Last week, I shared how I’d received my first dose of the AZ vaccine. This prompted an anti-vaxxer to write me an email. It contained strong, heartfelt arguments, as well as a smorgasbord of horrors. It made me pause. My career is centred around health, so if this is the discussion, I have to recognize and address it. That means being open to other perspectives.
First things first:
We all have the same priority: to keep our loved ones healthy and safe. As long as we’re all starting with this agenda in mind, everything else is just a question of how.
I also want to acknowledge a couple of my own biases:
I have faith in science
This sounds like a paradox but it’s not. I take a lot on trust because I have to. Any one of the important discussion points around covid or vaccines could easily take up an entire academic career. It’s impossible for any one person to understand it all deeply. So, we have to put a certain amount of trust in people. All of us do that; it’s just a question of whom—and what standards we apply to them.
Even as I wrote this article, I had to look up—or verify—multiple details, from the lab reproducibility of embryonic cell lines to the most current data on vaccine risk factors. This isn’t so that I can claim expertise; merely to prevent being conspicuously ignorant about anything important.
It would take a lot to change my mind
When I began to examine the resources that were shared with me, I realized that I don’t always dig this deeply. Especially not on things that I already agree with. So, there is a bit of a bias in place. I think that if we tug the thread on just about anything, we’ll find some negative information as well.
The depth of my scrutiny is based on skepticism
When I began to examine the resources that the anti-vaxxer shared with me, I realized that I don’t always dig this deeply. Especially not on things that I already agree with. So, there is a bit of a bias in place. I think that if we tug the thread on just about anything, we’ll find some negative information as well.
That might extend to how some of our favourite possessions or works of art came to be. Blood diamonds, sweatshop sneakers, misogyny in Silicon Valley, and terrible moments within the private lives of our personal heroes all come to mind.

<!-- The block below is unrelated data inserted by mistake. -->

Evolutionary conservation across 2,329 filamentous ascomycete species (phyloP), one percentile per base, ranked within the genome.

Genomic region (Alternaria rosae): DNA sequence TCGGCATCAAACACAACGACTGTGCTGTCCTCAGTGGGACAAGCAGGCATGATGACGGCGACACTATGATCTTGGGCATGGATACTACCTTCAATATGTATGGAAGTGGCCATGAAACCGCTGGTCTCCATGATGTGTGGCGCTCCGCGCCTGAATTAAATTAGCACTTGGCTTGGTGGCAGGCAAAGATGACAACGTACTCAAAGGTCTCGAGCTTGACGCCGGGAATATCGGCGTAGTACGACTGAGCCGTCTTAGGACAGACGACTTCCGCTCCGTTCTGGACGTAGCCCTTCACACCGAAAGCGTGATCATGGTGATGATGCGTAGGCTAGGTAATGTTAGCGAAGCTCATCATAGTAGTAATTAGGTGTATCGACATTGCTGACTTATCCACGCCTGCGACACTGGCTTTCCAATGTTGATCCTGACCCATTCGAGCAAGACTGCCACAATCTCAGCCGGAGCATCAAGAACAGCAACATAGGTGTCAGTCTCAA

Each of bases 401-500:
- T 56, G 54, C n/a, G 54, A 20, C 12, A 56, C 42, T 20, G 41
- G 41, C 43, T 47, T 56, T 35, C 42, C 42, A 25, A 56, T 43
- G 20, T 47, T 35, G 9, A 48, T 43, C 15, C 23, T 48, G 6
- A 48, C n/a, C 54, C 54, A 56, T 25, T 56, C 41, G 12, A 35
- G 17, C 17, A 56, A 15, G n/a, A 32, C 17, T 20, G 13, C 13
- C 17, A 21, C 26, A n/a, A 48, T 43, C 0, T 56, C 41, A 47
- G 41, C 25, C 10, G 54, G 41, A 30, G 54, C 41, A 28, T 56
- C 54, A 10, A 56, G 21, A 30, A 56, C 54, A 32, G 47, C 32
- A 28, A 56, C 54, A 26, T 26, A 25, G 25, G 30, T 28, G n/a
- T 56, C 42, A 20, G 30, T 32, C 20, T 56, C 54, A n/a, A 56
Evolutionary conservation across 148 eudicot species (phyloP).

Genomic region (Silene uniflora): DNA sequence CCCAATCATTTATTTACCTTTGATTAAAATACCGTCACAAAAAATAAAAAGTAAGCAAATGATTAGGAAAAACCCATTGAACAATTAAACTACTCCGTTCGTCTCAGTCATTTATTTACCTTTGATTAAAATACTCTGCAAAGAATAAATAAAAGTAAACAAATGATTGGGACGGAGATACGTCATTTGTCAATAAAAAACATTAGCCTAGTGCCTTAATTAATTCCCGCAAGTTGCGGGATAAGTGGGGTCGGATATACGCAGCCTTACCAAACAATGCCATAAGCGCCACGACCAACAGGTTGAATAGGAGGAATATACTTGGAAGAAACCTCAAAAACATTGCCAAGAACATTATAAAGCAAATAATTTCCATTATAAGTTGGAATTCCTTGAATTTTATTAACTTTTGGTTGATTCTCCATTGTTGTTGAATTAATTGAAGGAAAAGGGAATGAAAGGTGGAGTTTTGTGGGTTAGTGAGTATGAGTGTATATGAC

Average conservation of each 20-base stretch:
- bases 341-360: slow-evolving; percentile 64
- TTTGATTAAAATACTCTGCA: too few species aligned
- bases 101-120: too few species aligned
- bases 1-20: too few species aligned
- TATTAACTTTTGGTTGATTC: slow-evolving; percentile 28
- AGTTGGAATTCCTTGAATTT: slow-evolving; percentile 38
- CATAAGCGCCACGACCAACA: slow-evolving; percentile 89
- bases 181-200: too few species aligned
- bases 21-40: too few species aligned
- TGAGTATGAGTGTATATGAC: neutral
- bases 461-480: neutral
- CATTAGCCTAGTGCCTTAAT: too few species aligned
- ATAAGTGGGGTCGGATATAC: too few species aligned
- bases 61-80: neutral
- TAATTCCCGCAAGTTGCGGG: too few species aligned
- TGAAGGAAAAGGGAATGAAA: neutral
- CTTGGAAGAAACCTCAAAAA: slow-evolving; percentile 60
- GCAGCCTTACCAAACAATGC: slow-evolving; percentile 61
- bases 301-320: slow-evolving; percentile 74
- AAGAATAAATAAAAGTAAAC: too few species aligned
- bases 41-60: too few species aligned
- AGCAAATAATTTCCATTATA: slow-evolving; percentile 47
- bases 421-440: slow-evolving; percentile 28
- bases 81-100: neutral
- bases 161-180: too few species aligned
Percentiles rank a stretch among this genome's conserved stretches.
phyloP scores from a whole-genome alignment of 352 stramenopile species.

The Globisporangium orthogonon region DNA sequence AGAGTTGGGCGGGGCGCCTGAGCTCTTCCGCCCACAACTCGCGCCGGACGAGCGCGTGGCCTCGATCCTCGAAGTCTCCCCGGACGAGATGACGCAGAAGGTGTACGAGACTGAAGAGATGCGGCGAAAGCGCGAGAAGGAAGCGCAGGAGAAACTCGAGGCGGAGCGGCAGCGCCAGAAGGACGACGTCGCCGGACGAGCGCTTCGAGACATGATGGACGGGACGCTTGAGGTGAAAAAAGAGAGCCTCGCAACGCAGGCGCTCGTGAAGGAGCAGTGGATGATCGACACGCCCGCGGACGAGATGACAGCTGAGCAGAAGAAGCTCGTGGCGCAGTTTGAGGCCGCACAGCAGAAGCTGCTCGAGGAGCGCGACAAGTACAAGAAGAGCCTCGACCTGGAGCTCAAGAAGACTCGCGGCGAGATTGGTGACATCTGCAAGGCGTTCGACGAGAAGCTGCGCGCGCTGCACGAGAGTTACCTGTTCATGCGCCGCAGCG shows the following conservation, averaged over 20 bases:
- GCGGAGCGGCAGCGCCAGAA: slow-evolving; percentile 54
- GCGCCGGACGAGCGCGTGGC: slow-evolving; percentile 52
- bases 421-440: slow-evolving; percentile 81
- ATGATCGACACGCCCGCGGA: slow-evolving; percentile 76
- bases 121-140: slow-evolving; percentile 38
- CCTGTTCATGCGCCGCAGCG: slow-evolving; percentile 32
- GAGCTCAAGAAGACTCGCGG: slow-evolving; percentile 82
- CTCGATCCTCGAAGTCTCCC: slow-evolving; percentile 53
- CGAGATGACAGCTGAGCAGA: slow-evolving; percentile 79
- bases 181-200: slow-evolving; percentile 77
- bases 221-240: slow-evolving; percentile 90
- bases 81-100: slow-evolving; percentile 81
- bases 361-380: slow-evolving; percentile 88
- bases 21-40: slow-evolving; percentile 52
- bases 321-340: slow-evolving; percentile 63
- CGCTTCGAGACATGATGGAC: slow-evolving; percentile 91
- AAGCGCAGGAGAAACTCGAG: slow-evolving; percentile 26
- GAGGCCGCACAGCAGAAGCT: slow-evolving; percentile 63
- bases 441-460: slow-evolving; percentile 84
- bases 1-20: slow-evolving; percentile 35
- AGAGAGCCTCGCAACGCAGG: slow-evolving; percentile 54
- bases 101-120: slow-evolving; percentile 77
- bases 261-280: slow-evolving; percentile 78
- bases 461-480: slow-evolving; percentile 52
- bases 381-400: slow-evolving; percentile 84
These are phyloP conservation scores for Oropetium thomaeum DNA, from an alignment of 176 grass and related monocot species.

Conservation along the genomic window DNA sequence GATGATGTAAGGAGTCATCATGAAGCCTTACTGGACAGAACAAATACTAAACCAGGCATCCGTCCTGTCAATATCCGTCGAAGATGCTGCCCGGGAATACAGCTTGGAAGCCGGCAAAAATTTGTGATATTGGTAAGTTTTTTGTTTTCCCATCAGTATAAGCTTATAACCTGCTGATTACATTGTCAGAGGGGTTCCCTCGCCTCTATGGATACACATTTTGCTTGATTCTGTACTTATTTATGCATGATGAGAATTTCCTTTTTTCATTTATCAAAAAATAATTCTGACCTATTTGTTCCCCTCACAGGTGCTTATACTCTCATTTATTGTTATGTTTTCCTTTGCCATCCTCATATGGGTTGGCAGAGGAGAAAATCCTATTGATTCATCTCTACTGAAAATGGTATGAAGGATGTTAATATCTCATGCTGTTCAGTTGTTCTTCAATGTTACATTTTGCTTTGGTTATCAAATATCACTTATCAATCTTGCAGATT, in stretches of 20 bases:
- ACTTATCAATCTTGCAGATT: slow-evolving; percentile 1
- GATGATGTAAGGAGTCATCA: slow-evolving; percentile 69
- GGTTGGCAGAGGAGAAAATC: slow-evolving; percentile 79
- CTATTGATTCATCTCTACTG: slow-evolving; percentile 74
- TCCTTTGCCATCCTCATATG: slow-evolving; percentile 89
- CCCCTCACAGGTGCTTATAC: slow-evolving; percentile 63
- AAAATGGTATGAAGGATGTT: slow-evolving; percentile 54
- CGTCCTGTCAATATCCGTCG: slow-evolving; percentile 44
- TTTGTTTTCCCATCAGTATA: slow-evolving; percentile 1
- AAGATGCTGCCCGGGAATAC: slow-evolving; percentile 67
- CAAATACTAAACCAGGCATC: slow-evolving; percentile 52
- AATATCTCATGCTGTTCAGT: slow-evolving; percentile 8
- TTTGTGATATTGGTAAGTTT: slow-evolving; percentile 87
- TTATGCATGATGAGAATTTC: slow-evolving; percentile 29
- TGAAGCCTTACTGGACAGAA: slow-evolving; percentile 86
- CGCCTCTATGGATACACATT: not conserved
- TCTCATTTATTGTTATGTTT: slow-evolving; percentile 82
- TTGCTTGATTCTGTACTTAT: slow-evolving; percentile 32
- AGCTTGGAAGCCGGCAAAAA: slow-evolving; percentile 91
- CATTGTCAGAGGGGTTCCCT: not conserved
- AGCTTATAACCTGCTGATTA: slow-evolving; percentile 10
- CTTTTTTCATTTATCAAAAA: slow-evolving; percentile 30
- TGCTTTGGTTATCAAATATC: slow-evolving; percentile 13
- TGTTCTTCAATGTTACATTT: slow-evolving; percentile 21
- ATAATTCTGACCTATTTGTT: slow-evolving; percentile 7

Good things can have ugly aspects and bad things can have terrific qualities. Life isn’t binary.
With my biases up front and centre, if not out of the way, you can understand how I can think about this stuff. The email I received contained at least a dozen claims. Rather than going through them one-by-one, I started by asking one question:
What is the highest quality of evidence provided?
That’s the question. I could send you 10 citations. Or 1,000. But what if the BEST evidence I have sucks? What if I tell you that a secret Wizard bestowed this knowledge on me before disappearing forever? If that’s the best I’ve got, it’s going to be downhill from there. You don’t need to read the rest of my citations.
Of course, the lowest quality of evidence says something too. It speaks to the cutoff point for criticism. If every bit of evidence someone sends is carefully vetted, that’s a good sign; it shows high standards and good critical thinking. If quality is low, it shows a lack of discernment.
These are standards that we need to hold ourselves too. They’re not just for the people we disagree with.
So… Since I’m on Team Science, I refer to the classic Hierarchy of Evidence:
I made a list of the documents included in the email from the anti-vaxxer. Everything I received in the email lived on the lowest tier of the hierarchy—even when it looked official or sciency (or scary).
What if you don’t trust science?
Some anti-vaxxers find the entire scientific community suspect. This adds a wrinkle. It reduces our ability to discuss existing research—or even agree on how to assess reality. But can we still have an intelligent discussion? Absolutely. We just need to establish the ground rules.
Guideline 1: Quality of evidence still matters
If we were to create a hierarchy of not-so scientific thinking, the bottom tier would be 3rd hand information (or lower). The best information should be easy to verify and extremely difficult to fake.
If you are actively fact-finding, then document those finds clearly. If you are vaccine-hesitant and collecting information, determine a high standard of proof.
“My best friend’s sister’s boyfriend’s brother’s girlfriend heard from this guy who knows this kid who’s going with a girl who saw Ferris pass-out at 31 Flavors last night. I guess it’s pretty serious.”